Well, today Mr. Greenspan faces a momentous dilemma. With each of his bailouts leading to even bigger problems, he appears to be getting near the end of his rope. His latest move to support the markets last quarter forced him to throw gas on an already overheated economy and financial system, an economy already in the midst of the longest peacetime expansion on record, and a stock market that had doubled in just over the past two years. And with Mr. Greenspan's blessing, M3 money supply grew $200 billion for the quarter, 40% more than the growth during the 4th quarter of 1997. Fannie Mae and Freddie Mac lowered mortgage rates, inciting a massive refinancing boom and Fannie and Freddie ballooned their balance sheets by $88 billion during the quarter, adding incredible liquidity throughout the financial system. The stock market exploded and the economy turned red-hot. The stock market rise created more than $2 trillion of perceived wealth and consumers and businesses alike rejoiced in the all-powerful Federal Reserve and proceeded to borrow-and-spend like never before. Along the way, we also had more than five million individuals open on-line stock trading accounts and the transformation of Wall Street into the greatest casino ever was complete. In short, the party got way out of hand with the Fed spiking the punch bowl with some pretty strong stuff. This "liquid courage" engendered a new, perilous strain of "irrational exuberance."

During the fourth quarter, the economy grew at a 5.6% rate, with record consumer spending, while fixed business investment surged almost 17%. 1998 also easily surpassed the previous record for new home sales, fully 10% greater than a strong 1997. November and December were actually the two strongest months ever for new home sales, with sales booming 20% in the West in December. Housing starts in December were the strongest in 12 years, and total construction spending surged 10% from the previous year. December auto sales were the strongest since 1986, and it was the biggest Christmas selling season in years. The savings rate went into negative territory for the first time since the Great Depression and our current account deficit exploded to more than $20 billion per month.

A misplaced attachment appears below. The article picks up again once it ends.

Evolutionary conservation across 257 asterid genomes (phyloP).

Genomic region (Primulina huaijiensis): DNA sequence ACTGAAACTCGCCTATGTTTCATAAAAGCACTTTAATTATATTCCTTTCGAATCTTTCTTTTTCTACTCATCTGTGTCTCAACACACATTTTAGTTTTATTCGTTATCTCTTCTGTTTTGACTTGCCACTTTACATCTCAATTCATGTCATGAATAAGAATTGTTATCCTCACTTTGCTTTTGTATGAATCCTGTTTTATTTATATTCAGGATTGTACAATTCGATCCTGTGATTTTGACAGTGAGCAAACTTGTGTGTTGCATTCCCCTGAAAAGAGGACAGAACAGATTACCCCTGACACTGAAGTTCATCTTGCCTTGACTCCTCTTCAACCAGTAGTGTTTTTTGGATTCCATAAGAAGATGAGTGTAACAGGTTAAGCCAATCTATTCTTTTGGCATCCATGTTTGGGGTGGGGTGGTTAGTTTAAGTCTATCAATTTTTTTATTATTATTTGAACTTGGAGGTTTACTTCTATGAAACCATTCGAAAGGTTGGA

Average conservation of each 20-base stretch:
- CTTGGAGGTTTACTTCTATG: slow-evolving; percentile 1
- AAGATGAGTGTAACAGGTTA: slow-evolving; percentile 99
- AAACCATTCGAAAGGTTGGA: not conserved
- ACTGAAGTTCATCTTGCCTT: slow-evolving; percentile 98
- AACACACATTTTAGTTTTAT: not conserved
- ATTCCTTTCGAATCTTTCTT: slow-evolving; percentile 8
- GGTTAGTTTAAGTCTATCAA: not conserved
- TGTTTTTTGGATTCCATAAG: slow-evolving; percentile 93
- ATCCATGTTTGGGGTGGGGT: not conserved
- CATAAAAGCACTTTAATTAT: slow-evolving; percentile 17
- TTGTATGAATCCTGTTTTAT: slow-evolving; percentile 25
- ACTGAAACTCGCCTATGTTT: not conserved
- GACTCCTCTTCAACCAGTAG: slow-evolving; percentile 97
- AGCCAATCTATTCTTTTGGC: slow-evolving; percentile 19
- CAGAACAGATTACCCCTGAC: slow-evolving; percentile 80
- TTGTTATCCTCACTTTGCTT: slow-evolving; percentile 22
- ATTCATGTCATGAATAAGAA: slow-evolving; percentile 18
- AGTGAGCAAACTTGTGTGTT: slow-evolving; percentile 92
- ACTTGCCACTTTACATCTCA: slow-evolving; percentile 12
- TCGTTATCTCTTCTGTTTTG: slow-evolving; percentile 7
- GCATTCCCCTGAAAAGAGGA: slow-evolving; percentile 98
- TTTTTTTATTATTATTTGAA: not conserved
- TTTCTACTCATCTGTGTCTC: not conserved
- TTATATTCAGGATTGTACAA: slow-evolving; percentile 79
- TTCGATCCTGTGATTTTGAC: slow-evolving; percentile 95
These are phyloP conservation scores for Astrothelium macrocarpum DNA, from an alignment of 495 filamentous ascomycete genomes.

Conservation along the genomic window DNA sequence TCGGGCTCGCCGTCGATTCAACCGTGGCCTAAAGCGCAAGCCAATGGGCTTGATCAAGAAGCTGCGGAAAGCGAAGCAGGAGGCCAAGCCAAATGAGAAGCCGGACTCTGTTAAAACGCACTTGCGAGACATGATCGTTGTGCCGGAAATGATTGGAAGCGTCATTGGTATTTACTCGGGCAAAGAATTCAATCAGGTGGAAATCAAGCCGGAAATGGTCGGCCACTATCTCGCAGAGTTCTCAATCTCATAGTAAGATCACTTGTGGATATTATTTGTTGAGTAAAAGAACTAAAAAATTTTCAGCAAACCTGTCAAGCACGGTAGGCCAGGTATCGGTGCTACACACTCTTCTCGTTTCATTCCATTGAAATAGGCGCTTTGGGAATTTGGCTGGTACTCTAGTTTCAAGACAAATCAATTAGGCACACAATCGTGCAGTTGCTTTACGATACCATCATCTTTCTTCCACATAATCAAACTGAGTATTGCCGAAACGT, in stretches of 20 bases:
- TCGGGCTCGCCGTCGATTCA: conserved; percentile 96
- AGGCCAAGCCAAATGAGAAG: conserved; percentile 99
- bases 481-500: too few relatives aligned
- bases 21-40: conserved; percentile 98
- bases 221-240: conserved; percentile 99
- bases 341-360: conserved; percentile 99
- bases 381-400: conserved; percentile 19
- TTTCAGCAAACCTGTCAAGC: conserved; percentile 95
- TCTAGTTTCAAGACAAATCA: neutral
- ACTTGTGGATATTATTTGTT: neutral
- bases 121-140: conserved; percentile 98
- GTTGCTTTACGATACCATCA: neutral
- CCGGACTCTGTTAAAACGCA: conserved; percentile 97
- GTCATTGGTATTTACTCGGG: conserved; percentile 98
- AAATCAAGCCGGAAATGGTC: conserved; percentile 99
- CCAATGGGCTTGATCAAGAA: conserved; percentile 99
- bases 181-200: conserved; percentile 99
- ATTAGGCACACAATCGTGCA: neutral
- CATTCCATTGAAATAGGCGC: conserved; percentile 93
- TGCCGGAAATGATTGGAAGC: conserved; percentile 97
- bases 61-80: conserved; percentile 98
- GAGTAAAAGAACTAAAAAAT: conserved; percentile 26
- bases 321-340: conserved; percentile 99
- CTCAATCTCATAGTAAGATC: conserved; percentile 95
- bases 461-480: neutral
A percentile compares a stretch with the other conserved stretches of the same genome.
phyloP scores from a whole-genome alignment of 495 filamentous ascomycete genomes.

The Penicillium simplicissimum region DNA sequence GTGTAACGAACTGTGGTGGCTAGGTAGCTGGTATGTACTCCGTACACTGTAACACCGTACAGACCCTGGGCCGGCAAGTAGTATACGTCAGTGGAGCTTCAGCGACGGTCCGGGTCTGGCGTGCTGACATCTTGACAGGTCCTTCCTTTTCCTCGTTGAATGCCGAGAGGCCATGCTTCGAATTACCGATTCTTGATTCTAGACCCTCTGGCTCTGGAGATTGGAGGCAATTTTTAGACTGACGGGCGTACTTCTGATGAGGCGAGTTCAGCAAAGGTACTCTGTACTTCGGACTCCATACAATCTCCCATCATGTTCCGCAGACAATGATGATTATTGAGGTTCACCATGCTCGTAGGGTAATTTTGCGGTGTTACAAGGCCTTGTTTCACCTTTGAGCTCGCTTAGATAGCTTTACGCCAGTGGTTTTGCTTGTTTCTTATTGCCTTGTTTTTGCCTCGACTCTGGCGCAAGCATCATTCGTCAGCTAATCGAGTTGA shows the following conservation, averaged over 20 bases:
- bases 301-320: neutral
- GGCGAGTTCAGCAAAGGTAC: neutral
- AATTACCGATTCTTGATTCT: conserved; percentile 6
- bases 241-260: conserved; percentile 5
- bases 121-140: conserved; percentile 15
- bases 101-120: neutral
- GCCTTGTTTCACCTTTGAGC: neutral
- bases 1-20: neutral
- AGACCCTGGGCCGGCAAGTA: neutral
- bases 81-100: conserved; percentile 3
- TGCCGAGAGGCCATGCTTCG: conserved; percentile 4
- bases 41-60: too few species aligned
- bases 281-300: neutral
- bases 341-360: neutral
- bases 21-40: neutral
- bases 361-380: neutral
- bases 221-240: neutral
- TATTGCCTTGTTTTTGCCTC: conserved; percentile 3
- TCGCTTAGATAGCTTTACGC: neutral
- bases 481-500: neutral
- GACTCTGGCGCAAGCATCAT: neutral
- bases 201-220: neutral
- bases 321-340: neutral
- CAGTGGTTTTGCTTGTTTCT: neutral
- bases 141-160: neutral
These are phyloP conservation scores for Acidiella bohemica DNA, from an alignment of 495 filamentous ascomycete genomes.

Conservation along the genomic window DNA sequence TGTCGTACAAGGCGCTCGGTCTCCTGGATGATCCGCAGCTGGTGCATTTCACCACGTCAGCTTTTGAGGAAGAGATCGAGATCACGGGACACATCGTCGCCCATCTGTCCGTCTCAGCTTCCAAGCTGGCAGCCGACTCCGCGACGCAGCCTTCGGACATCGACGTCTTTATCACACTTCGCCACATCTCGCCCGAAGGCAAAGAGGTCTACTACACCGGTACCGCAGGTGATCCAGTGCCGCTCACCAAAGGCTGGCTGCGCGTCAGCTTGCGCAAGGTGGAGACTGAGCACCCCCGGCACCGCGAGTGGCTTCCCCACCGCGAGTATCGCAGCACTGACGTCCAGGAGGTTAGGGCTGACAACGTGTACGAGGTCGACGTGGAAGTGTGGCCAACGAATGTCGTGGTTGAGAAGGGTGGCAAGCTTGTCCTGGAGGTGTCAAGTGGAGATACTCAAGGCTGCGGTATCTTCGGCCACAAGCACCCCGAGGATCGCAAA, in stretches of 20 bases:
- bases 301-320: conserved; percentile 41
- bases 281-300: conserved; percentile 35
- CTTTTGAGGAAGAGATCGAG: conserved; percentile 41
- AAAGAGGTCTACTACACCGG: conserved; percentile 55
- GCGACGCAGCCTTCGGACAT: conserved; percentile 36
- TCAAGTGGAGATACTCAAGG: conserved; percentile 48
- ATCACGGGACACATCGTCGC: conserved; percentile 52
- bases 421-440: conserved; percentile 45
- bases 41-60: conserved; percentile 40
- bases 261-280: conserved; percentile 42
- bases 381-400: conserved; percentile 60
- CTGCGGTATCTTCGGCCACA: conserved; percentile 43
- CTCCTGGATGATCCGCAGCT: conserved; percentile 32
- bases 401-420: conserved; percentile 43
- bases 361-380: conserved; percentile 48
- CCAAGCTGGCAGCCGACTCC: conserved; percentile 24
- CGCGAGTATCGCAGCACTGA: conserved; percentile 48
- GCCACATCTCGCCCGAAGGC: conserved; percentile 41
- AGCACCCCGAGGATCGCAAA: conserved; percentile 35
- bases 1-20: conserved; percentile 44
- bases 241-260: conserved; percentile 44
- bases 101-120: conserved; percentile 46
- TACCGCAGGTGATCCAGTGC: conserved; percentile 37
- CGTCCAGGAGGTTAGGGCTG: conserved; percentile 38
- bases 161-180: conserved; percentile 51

And to begin the New Year, the stock market boom continued with the NASDAQ 100 rising almost 20%. And with unemployment at a 28-year low and consumer confidence recovering back to near records, consumption exploded. January retail sales increased more than 8% with same store sales growth of 10% at Wal-Mart, 11% at the Limited, 15% for the Gap, and 10% at Dayton Hudson. Auto sales were even stronger with industry sales rising more than 9%. Daimler-Chrysler sales surged 19%, Toyota 27%, Ford's 9% sales gains more than doubled forecasts as sales of its pickups, sports utility, and its minivan line exploded for a 22% gain. Sales of luxury vehicles were stellar with Honda's Acura unit posting a 29% gain, BMW 17%, Volvo 18%, and Porsche 77%. Toyota's Lexus division had its strongest month ever with a gain of 47%. Elsewhere in the economy, the National Association of Purchasing Manager's index of manufacturing activity rebounded to the strongest level since May, a separate report on non-manufacturing showed a similar surge in activity, construction spending reported its seventh straight monthly rise, factory orders came in almost double expectations, and initial jobless claims contracted sharply. Today's employment report showed job gains of 245,000, almost double expectations, with wages rising strongly and the overheated service sector creating 252,000 jobs in January.

In short, it is time to pronounce an end to the so-called "Goldilocks" economy and recognize that the Fed has made what certainly qualifies as one of the great blunders in the history of central banking. In a desperate attempt to maintain the US financial and economic bubble, the Fed has only fomented greater excesses in credit creation and speculation and certainly has only exacerbated an already perilous situation. US companies have taken on more debt, as have American families. More money has been recklessly thrown at the stock market in the greatest mania of all time, and more capital and credit have been directed to uneconomic businesses. As a nation, we have consumed way beyond our means, and our trade deficit has been allowed to explode, thus jeopardizing the long-term stability of our currency, financial markets and economic well being.

And importantly, for the near term health of the stock market, interest rates look to be headed higher which is particularly problematic for our highly leveraged financial system and acutely speculative and highly overvalued stock market. For years, the bulls have justified ever-higher stock market valuations by citing low and falling interest rates, claiming stocks as being safe until rates rise. Well today, a strong case can be made that the probability of lower rates is slim, and that a surprising move higher is much more likely. With earnings faltering, a global financial and economic crisis, and, now, higher domestic interest rates, it looks like an important inflection point has been crossed. The risk of a significant decline in stock prices is now higher than ever before.

A single ounce of gold (about 28 grams) can be stretched into a gold thread 5 miles (8 kilometers) long.